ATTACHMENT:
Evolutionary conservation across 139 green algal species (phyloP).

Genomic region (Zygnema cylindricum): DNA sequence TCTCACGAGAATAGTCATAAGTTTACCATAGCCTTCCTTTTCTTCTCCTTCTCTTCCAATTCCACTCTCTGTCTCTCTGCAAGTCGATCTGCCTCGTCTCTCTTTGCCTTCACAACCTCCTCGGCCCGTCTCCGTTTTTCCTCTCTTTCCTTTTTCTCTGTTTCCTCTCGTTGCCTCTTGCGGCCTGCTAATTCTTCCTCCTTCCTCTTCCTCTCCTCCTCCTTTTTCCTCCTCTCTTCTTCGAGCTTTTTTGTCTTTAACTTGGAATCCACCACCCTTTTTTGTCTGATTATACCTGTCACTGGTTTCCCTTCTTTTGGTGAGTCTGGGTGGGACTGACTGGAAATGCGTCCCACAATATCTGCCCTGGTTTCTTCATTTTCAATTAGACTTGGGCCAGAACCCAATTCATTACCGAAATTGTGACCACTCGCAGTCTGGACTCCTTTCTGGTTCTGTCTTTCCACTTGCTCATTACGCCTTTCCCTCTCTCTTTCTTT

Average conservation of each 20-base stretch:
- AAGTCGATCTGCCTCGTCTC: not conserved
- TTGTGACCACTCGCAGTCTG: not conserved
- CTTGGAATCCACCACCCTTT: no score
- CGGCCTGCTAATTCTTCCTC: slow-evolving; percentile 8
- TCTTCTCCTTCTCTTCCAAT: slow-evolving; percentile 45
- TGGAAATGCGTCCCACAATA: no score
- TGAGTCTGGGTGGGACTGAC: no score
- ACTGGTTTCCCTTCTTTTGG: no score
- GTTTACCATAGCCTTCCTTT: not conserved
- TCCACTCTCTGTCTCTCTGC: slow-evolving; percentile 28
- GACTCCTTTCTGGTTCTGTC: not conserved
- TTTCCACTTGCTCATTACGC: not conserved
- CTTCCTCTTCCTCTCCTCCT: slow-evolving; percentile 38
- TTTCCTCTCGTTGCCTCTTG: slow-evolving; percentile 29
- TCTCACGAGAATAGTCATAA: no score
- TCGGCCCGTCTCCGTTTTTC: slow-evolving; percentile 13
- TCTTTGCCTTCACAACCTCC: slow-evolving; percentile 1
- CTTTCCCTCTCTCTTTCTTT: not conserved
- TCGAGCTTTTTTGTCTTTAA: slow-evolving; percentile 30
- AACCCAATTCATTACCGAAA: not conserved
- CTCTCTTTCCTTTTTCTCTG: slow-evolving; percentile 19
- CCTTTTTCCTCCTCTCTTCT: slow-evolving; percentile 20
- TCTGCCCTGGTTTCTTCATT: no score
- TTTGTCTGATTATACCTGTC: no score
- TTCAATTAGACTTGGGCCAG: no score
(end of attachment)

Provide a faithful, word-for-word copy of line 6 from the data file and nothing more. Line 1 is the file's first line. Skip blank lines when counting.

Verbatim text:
- CTTGGAATCCACCACCCTTT: no score